Robo-taxis (automated vehicles operating in a ride-hailing model) have the potential to improve mobility while reducing traffic, emissions, and energy use. However, such outcomes depend largely on increasing riders per vehicle. Public policy that incentivizes industry to design robo-taxis to support ride-pooling may be critical to achieving positive outcomes. This research reviews current shared automated vehicle designs and literature related to potential consumer risks and benefits of ride-pooling in robo-taxis in order to articulate potential design solutions to promote pooling.
Emerging technologies and shared mobility services are quickly changing transportation. The popularity of these services is particularly high among millennials and those living in the dense central parts of cities. Still, the reasons behind the adoption of these services and their impacts on the use of other transportation modes and on total travel demand are largely unclear. How are shared mobility services changing transportation demand and supply? This report provides useful insights to answer this question. The research explores the use of various types of shared mobility services in California, focusing in particular on the factors affecting the adoption and frequency of use of ridehailing services (such as those provided by Uber and Lyft), and the impacts that the use of these services has on other components of travel behavior. The authors analyze a dataset that they collected with a detailed online survey in fall 2015 as the first round of data collection in a panel study of emerging transportation trends and adoption of technology in California. More than 2,000 respondents, including millennials (i.e., young adults born between 1981 and 1997) and members of Generation X (i.e., middle-aged adults born between 1965 and 1980), completed the survey.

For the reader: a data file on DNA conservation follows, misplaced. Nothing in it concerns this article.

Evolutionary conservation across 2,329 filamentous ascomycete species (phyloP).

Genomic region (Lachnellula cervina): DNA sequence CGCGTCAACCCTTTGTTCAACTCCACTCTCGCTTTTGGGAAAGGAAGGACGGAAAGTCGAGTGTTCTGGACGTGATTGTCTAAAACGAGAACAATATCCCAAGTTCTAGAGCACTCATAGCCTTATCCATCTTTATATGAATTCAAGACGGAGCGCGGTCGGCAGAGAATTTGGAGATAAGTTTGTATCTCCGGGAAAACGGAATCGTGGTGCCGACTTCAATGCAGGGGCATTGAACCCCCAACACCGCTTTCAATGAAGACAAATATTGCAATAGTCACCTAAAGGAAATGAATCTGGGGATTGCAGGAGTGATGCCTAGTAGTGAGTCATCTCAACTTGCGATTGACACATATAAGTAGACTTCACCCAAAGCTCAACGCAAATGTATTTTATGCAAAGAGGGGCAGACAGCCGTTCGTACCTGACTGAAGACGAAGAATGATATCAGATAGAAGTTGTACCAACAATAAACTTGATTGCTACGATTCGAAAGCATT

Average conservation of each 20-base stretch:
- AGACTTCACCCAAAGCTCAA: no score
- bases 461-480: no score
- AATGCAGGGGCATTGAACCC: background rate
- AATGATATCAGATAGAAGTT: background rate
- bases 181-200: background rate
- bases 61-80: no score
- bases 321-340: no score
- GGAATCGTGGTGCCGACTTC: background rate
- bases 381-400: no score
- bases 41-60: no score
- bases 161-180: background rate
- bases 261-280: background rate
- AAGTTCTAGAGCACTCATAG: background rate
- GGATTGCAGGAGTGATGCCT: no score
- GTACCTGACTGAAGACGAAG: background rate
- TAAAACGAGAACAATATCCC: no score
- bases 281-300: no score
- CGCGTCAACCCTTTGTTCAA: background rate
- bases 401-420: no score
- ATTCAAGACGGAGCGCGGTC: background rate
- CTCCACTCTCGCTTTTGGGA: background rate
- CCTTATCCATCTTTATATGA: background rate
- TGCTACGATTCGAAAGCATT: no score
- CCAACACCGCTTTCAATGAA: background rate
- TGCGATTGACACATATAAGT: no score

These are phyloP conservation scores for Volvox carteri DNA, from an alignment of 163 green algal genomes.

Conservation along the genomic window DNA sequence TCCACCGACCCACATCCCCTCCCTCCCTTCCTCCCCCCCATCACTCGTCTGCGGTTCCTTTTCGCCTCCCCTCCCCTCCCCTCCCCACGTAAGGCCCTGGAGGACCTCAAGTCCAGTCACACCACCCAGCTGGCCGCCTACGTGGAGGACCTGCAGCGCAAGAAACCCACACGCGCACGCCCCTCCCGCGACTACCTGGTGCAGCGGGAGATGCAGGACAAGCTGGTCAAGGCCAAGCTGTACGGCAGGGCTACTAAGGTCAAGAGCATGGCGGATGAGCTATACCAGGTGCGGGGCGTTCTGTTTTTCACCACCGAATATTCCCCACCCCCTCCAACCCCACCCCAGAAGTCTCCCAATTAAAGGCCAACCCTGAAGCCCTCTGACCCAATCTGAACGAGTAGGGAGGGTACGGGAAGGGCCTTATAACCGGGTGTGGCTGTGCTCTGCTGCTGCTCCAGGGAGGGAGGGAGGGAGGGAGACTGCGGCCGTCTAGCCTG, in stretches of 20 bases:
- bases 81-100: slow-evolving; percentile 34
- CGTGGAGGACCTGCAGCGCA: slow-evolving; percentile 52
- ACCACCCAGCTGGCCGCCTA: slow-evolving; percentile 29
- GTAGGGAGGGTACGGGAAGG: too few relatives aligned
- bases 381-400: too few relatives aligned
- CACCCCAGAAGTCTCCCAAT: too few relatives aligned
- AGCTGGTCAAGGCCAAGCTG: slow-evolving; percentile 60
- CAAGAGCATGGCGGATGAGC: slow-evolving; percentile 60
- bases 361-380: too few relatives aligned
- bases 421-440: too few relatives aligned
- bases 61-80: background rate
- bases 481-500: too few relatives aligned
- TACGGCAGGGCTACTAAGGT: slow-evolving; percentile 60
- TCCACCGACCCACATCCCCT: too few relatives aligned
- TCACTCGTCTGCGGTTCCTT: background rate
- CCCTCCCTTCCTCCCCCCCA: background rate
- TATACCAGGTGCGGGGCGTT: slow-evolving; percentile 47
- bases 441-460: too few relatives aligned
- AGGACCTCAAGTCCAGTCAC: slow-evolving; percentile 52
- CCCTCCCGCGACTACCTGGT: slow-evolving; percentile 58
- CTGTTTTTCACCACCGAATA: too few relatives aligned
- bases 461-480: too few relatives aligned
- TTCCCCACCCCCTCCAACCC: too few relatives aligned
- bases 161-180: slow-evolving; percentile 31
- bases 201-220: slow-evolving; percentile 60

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Young adults (“millennials”, or members of “Generation Y”) are increasingly reported to have different lifestyles and travel behavior from previous generations at the same stage in life. They postpone the time at which they obtain a driver’s license, often choose not to own a car, drive less if they own one, and use alternative non-motorized means of transportation more often. Several explanations have been proposed to explain the behaviors of millennials, including their preference for urban locations closer to the vibrant parts of a city, changes in household composition, and the substitution of travel for work and socializing with telecommuting and social media. However, research in this area has been limited by a lack of comprehensive data on the factors affecting millennials’ residential location and travel choices (e.g. information about individual attitudes, lifestyles and adoption of shared mobility is not available in the U.S. National Household Travel Survey and most regional household travel surveys).